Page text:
As a result, new volunteers stepped up to handle deliveries and to pack supply boxes.

In Cheyenne, two residents have established a collection center where those with extra supplies can drop some off to be shared.

In other developments:

State coronavirus website: Gov. Mark Gordon announced the launch of a state government web page dedicated to providing information on the COVID-19 outbreak.

The website,, includes links to resources and information from the state Department of Health, Office of Homeland Security, Department of Education, University of Wyoming and the state’s community colleges.

Courts closed: Wyoming’s Supreme Court ordered all district and circuit courts to suspend in-person proceedings except in cases where such proceedings are required by the and the Constitution. Judges were encouraged to reschedule civil trials and use video or telephone conferencing as much as possible.

“We are fortunate that our branch (of government) has invested in video technology and upgraded our hardware in recent years so that we can perform many judicial functions remotely,” said Chief Justice Michael Davis.

DOC visitations: The Wyoming Department of Corrections suspended all visitations to its institutions on Wednesday, citing concerns about the spread of coronavirus. The DOC said none of its staff members or inmates has tested positive for the illness.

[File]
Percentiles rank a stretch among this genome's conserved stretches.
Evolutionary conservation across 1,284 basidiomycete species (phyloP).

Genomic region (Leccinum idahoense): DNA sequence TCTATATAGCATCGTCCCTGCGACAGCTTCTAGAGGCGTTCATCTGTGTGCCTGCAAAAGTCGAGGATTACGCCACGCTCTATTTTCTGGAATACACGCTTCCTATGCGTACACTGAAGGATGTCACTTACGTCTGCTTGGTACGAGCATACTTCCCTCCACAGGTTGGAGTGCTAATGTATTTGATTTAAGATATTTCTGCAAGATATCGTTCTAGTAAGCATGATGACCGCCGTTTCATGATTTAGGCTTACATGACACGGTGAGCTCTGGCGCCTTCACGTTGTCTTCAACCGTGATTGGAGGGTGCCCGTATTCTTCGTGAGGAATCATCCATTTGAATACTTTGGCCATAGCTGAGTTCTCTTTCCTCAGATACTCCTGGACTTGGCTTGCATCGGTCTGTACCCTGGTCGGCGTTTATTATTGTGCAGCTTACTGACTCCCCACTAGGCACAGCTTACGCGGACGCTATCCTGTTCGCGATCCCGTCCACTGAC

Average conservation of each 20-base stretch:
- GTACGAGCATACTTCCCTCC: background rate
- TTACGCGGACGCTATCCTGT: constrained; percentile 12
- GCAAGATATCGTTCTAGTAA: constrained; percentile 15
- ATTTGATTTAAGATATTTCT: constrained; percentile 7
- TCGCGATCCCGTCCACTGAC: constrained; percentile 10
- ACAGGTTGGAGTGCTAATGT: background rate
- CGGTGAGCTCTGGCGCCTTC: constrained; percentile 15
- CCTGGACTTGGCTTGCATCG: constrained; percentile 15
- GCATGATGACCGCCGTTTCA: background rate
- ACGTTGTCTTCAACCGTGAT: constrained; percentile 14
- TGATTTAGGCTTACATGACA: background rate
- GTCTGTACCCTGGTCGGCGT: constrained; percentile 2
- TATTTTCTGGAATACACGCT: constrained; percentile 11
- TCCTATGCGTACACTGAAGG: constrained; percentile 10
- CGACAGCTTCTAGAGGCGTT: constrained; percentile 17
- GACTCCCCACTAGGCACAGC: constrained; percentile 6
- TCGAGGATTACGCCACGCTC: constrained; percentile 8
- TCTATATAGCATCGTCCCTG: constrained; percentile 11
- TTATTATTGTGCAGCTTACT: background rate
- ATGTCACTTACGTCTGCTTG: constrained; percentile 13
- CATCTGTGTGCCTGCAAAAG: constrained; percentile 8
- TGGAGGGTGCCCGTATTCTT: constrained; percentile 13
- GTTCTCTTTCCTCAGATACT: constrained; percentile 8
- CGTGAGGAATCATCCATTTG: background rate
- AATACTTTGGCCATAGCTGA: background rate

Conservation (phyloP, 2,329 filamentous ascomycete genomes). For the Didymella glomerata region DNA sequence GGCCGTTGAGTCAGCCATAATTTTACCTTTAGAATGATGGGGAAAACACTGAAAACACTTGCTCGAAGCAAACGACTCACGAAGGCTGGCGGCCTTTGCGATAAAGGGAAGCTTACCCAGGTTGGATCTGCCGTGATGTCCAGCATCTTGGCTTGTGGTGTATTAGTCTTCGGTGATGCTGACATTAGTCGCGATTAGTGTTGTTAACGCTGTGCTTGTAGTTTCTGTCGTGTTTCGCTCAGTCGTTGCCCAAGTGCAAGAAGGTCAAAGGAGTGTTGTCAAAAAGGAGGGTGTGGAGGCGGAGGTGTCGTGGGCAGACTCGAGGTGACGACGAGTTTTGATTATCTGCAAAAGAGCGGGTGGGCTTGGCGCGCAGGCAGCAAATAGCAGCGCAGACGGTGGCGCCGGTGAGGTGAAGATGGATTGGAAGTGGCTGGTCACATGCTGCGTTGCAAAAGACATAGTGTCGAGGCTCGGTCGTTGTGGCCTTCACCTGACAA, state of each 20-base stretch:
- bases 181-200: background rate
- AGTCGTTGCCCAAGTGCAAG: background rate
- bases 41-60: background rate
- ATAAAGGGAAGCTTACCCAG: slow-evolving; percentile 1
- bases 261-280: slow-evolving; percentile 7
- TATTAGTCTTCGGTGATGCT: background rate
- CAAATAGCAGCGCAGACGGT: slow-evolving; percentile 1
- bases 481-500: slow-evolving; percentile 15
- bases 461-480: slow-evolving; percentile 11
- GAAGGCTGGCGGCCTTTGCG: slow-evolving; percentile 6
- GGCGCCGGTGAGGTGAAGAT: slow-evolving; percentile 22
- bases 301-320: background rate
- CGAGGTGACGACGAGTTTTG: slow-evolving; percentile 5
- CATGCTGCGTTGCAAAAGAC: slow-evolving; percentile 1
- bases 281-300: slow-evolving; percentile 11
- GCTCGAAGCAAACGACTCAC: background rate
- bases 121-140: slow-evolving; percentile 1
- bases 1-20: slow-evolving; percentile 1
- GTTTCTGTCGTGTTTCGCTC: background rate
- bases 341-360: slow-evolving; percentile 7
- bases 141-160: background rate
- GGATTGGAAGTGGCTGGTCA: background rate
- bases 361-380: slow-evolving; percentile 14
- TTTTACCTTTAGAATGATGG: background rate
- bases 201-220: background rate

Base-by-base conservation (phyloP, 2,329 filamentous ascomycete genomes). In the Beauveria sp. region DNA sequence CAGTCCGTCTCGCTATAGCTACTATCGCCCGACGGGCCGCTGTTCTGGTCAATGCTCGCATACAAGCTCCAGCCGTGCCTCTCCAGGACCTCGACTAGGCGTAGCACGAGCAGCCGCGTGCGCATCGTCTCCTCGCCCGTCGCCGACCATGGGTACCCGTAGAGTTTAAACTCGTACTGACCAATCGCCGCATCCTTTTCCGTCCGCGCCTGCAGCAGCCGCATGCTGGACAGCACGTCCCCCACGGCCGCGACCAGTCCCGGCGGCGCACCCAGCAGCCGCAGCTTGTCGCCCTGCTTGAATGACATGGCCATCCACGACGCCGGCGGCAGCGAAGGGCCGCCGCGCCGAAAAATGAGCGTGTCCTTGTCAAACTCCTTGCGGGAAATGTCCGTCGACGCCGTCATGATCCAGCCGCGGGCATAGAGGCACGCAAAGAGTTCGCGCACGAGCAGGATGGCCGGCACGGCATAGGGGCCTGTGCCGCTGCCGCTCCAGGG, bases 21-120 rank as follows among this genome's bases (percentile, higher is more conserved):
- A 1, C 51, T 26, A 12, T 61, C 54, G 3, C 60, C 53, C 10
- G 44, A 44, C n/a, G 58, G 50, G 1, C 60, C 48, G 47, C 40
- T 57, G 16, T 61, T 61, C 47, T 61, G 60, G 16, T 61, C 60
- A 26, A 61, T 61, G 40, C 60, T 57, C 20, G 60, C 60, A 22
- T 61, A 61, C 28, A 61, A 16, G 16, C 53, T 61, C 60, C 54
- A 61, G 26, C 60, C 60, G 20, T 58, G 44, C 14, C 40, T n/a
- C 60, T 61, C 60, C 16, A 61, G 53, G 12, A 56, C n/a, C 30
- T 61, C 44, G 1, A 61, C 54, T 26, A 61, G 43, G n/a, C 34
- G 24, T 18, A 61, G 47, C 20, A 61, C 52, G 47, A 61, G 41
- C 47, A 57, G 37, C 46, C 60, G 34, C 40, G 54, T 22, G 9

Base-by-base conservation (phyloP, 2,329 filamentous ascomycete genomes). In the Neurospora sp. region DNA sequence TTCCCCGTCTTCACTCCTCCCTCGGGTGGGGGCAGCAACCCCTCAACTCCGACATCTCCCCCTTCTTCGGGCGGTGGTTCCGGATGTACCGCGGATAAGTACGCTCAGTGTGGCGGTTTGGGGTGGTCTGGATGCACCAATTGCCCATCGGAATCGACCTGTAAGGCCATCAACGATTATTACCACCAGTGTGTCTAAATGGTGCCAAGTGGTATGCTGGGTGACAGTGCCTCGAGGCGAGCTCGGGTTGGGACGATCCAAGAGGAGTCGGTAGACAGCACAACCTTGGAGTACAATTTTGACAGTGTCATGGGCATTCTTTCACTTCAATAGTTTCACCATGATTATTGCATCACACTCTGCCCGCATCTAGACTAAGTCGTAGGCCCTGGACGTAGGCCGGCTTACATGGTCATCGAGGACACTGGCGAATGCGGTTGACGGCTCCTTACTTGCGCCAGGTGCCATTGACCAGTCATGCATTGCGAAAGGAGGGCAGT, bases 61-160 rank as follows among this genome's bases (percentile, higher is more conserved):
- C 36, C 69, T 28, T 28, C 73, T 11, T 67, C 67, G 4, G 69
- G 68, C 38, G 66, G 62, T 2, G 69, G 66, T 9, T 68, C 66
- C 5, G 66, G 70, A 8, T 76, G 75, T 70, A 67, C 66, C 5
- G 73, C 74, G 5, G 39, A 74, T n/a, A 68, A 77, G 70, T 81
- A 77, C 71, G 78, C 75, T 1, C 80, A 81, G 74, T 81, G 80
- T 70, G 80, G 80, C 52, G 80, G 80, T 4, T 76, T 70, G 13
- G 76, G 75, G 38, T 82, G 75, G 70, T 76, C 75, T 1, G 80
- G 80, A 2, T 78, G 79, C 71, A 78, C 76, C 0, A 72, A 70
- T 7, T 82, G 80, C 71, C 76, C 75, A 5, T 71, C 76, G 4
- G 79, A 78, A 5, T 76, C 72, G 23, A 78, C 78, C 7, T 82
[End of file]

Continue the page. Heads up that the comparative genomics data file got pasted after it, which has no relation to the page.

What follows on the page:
Education: School officials in Albany County voted Wednesday to close Laramie schools until April 6.

Government offices restricted: Albany County officials closed the county’s courthouse to walk-in business, although services remained available by phone or online.

The Campbell County Library was also closed.

Testing: Campbell County Hospital began drive-through coronavirus screening on Wednesday, joining facilities in Cheyenne and Rock Springs in offering the service. In all cases, patients must have been referred for testing by a health care provider before having samples collected.

Business restrictions: The Cheyenne Regional Airport announced it would suspend daily commercial flights to Dallas beginning April 7.

Airport Director Tim Barth said the decision to wait to suspend services will allow anyone wishing to return to Cheyenne from outside the area to do so.

“As we are looking out over the next two weeks, which is traditionally the spring break period for colleges and for families to take vacations, a number of people would be stranded if the flights stopped right now.

The Plains Hotel in Cheyenne closed its doors until May because of the slowdown in business. The hotel’s owner said business normally picks up at the beginning of March, but has not done so this year.

At least four newspapers closed their offices to the public as well: the Casper Star-Tribune, Rocket-Miner in Rock Springs, the Jackson Hole News&Guide and the Wyoming Tribune Eagle.

Events canceled: Almost any event expected to draw 50 or more people was canceled or postponed by Monday.